Calcification of the aortic valve
What causes calcification of the aortic valve in the elderly? Hypercalcemia??
If I may, I'll rephrase your question to be,
"What causes atherosclerosis?" Atherosclerosis is the term for
hardening of the blood vessels. "Calcification" implies too great a
role for calcium in the process of atherosclerosis. Although calcium is
found in atherosclerotic legions (PLAQUES), it's probably an innocent
bystander, which go caught up in a larger process, as we shall see ...
The most popular theory of atherosclerosis today is the
"Response to Injury" hypothesis, which goes as follows ...
1) First, damage to the intima occurs. The INTIMA is the inner
layer of cells of the blood vessels. It can be damaged by myriad
factors, such as toxins, viruses, insufficient oxygen, over-active
enzymes, auto-antibody attack, and free radicals. Since your question
was specifically concerning the elderly, the last cause, FREE RADICALS,
may play a large role. Free radicals are very reactive substances which
damage (OXIDIZE) normal cells. The body usually has sufficient defenses
against free radicals (called ANTIOXIDANTS), but aging does decrease our
antioxidant capabilities. Thus, unchecked free radical damage (OXIDATION)
in the blood may cause damage to the intima of blood vessels.
Furthermore, unhealthy habits such as smoking introduce great amounts
of free radicals into the blood. Also, diets rich in cholesterol and d
saturated fat increase blood levels of lipoproteins, the carriers of
cholesterol, which encourage oxidation.
2) Next, the immune system responds to the damage, just as it would
if you had cut your finger... MONOCYTES rush to the site and become
MACROPHAGES which gobble up (PHAGOCYTIZE) fat particles until they
swell up into FOAM CELLS. Furthermore, PLATELETS attach to the injury
site and initiate the INTRINSIC pathway for blood clotting. (Here's
where calcium comes into the picture: calcium is essential in the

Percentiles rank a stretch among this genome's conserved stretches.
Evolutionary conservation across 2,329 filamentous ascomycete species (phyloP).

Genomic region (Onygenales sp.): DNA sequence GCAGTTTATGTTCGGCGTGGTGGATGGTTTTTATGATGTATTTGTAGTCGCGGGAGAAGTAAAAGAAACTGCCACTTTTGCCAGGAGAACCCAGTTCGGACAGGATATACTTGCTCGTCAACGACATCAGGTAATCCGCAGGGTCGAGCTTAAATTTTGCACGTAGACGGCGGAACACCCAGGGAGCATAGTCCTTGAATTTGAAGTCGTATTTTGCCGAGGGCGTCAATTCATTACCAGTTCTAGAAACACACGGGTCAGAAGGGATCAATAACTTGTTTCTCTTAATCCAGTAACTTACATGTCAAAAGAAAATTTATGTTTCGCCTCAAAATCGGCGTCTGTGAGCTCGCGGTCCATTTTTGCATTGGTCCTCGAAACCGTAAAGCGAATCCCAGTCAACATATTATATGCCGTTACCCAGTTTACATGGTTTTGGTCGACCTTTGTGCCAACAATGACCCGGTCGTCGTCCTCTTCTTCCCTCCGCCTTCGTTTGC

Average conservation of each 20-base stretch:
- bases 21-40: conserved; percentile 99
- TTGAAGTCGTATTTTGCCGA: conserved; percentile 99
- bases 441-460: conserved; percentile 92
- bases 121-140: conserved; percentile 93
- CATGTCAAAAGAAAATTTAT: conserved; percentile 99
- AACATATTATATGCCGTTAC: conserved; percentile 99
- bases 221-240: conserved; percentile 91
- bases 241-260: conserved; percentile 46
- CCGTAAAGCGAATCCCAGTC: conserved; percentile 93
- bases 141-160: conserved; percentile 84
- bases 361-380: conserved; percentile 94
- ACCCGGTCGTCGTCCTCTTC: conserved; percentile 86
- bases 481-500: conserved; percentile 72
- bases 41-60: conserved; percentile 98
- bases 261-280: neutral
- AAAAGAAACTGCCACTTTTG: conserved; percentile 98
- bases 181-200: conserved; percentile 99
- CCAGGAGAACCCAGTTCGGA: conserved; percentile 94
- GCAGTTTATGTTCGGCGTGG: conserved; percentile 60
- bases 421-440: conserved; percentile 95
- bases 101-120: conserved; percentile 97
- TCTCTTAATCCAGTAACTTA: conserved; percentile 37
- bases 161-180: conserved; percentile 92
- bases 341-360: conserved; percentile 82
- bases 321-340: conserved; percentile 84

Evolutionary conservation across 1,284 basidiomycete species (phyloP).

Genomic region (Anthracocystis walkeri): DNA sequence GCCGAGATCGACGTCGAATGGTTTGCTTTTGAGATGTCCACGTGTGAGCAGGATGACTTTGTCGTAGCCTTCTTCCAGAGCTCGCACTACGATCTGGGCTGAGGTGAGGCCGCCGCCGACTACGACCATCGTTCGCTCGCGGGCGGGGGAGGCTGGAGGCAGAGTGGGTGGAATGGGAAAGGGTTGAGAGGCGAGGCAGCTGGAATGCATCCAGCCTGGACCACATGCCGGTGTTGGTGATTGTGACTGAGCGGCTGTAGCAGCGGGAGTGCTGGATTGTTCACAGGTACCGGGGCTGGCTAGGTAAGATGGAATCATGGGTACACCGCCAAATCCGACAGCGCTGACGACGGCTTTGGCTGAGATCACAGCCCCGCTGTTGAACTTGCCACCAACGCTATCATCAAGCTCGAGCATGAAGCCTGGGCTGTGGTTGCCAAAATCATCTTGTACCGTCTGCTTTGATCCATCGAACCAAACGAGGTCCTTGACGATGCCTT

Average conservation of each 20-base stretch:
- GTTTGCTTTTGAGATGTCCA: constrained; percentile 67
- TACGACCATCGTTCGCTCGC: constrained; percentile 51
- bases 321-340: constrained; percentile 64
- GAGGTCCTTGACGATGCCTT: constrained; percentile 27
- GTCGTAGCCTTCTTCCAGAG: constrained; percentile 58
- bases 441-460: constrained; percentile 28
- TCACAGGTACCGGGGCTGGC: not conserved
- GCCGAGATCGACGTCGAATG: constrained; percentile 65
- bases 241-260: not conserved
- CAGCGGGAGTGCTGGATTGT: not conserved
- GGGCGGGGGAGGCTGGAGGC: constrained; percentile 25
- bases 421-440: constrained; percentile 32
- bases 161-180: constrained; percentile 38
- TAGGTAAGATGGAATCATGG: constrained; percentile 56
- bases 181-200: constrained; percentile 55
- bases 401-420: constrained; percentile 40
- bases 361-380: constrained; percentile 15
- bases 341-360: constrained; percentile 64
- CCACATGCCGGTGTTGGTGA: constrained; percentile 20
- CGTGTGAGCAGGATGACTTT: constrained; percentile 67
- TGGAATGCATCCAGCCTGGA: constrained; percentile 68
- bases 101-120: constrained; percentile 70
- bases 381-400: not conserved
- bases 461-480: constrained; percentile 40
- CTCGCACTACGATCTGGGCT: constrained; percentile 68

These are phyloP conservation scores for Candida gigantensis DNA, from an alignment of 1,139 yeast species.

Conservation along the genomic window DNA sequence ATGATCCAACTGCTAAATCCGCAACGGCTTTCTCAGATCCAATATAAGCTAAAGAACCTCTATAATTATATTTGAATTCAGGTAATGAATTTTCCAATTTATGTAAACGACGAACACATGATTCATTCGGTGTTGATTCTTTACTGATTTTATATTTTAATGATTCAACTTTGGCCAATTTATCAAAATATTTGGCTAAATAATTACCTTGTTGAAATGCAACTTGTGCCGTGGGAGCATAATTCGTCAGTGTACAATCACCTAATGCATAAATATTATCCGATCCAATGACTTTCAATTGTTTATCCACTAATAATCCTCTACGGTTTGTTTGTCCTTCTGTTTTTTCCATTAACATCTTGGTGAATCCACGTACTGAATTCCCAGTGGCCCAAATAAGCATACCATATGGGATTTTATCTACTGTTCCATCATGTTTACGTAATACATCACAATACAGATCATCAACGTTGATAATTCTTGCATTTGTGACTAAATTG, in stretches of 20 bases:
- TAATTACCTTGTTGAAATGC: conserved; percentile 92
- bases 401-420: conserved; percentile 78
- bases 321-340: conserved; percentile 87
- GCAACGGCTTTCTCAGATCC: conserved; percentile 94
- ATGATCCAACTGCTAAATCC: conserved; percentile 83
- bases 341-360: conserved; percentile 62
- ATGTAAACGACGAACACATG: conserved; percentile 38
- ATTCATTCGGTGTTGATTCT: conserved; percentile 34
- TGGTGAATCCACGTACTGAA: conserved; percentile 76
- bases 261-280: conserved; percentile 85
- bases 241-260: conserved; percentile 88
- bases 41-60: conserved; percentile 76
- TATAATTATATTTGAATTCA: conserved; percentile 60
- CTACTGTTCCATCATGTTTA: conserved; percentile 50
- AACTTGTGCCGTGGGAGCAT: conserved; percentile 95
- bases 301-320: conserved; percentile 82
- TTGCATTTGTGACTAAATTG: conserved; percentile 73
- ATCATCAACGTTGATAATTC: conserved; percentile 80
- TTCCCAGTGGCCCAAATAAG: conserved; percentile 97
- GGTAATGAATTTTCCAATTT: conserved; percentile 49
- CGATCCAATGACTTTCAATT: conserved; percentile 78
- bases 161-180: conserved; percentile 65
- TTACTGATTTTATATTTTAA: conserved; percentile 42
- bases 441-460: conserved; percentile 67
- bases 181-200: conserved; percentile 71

blood clotting mechanism.) All these immune cells release GROWTH FACTORS
which cause smooth muscle to form.
3) The result of all this activity forms a PLAQUE, or a hardened
legion in the blood vessel. It is essentially a messy internal blood clot!
If encouraged to grow, plaque build-up continues and may clog up
vessels. Circulation is thus compromised. If the clot occurs in a vessel
leading to the heart, heart tissue starve, die, and this causes a
heart attack. In the brain, it would cause a stroke.
Continuing to smoke or eat high fat/high cholesterol diets, as
we saw, encourages plaque growth.
Applied to the elderly, plaques may continue to grow unannounced
throughout our lives, until one day, after many years, they may
block enough of the circulation to cause health problems.
This theory, if true, might explain why some health authorities
claim that taking antioxidant vitamins may help prevent atherosclerosis
and heart disease. Several studies have just been completed which
strongly suggest taking extra vitamin E and vitamin C, the main anti-
oxidant nutrients, significantly reduces the risk of heart disease death
in men. Another study showed that low blood levels of vitamin E is
a more important risk factor in heart disease death than high blood
levels of cholesterol!
Here are some references for further reading:
The Pathogenesis of Atherosclerosis, by Russell Ross, New England
Journal of Medicine, Vol. 314, Number 8, pages 488-500.
Inverse correlation between plasma vitamin E and mortality from
ischemic heart disease in cross-cultural epidemiology, by KF Gey, et al.
The American Journal of Clinical Nutrition, 1991, Vol. 53.(supplement)
pages 326 S - 334 S.
Vitamin E supplementation and risk of coronary heart disease among men.
by EB Rimm, et al. Circulation, 1992, vol. 86: I-463.
A prospective study of vitamin E supplementation and risk of coronary
disease in women. MJ Sampfer, et al. Circulation, 1992; vol.86, I-463.
Click here to return to the Biology Archives
Update: June 2012